I heard a voice, that cried,
“Balder the Beautiful
Is dead, is dead!”
And through the misty air
Passed like the mournful cry
Of sunward sailing cranes.
Why does St Thomas teach that Adamic faith is of no avail when it fixes on a false messiah or when the true redeemer is come? He answers this question in the following article “Is there one faith for moderns and ancients?”
We must firmly hold that there is one faith for ancients and moderns; otherwise, there would not be one Church. To support this position some have said that the proposition about the past which we believe and the one about the future which the ancients believed is the same proposition. But it does not seem right that the proposition should remain the same when its essential parts are changed. For we see that propositions are changed by reason of changes in the subject and verb.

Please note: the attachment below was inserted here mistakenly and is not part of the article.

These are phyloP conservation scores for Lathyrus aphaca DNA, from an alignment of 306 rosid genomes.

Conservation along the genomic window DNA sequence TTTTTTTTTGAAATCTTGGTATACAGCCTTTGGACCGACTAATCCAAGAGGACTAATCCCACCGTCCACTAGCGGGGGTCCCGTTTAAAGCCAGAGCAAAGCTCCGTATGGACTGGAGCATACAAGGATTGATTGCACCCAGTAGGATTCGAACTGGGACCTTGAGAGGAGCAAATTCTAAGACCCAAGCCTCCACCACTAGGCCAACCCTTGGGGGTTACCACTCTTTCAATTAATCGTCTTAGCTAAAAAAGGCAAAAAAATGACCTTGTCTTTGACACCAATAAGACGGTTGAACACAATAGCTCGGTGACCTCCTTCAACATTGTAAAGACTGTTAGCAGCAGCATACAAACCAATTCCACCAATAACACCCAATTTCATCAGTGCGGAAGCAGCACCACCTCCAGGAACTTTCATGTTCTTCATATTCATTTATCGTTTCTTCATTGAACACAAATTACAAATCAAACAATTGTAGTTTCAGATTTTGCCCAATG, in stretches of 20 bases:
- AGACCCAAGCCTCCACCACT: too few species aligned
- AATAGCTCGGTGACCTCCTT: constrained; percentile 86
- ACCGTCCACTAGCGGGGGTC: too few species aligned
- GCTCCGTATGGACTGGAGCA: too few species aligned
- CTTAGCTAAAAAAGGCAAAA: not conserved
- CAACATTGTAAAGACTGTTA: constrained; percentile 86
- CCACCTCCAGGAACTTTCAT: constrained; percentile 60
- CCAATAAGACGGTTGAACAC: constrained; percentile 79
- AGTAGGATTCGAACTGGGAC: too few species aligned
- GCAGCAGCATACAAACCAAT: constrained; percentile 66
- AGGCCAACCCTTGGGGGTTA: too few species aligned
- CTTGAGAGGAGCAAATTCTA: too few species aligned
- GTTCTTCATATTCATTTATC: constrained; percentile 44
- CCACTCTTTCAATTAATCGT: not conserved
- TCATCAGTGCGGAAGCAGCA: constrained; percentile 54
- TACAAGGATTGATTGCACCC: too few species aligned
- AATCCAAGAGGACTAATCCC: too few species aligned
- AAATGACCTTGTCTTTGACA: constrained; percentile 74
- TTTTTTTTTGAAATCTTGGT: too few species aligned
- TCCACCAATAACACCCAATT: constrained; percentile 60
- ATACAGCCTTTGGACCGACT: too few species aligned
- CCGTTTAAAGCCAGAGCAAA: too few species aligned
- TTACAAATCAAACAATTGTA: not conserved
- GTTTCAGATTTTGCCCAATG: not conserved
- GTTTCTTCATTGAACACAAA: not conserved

For this reason, others have said that the propositions which we believe and which they believed are different, but that faith does not concern propositions but things. The thing, however, is the same, although the propositions are different. For they say that it belongs intrinsically to faith to believe in the resurrection of Christ, but only accidentally to faith to believe that it is or was. But this is obviously false, for, since belief is called assent, it can only be about a proposition, in which truth or falsity is found. Thus, when I say: “I believe in the resurrection,” I must understand some union [of subject and predicate]. And I must do this with reference to some time which the soul always adds in affirmative and negative propositions, as is said in The Soul. Accordingly, the sense of “I believe in the resurrection” is this: “I believe that the resurrection is, was, or will be.”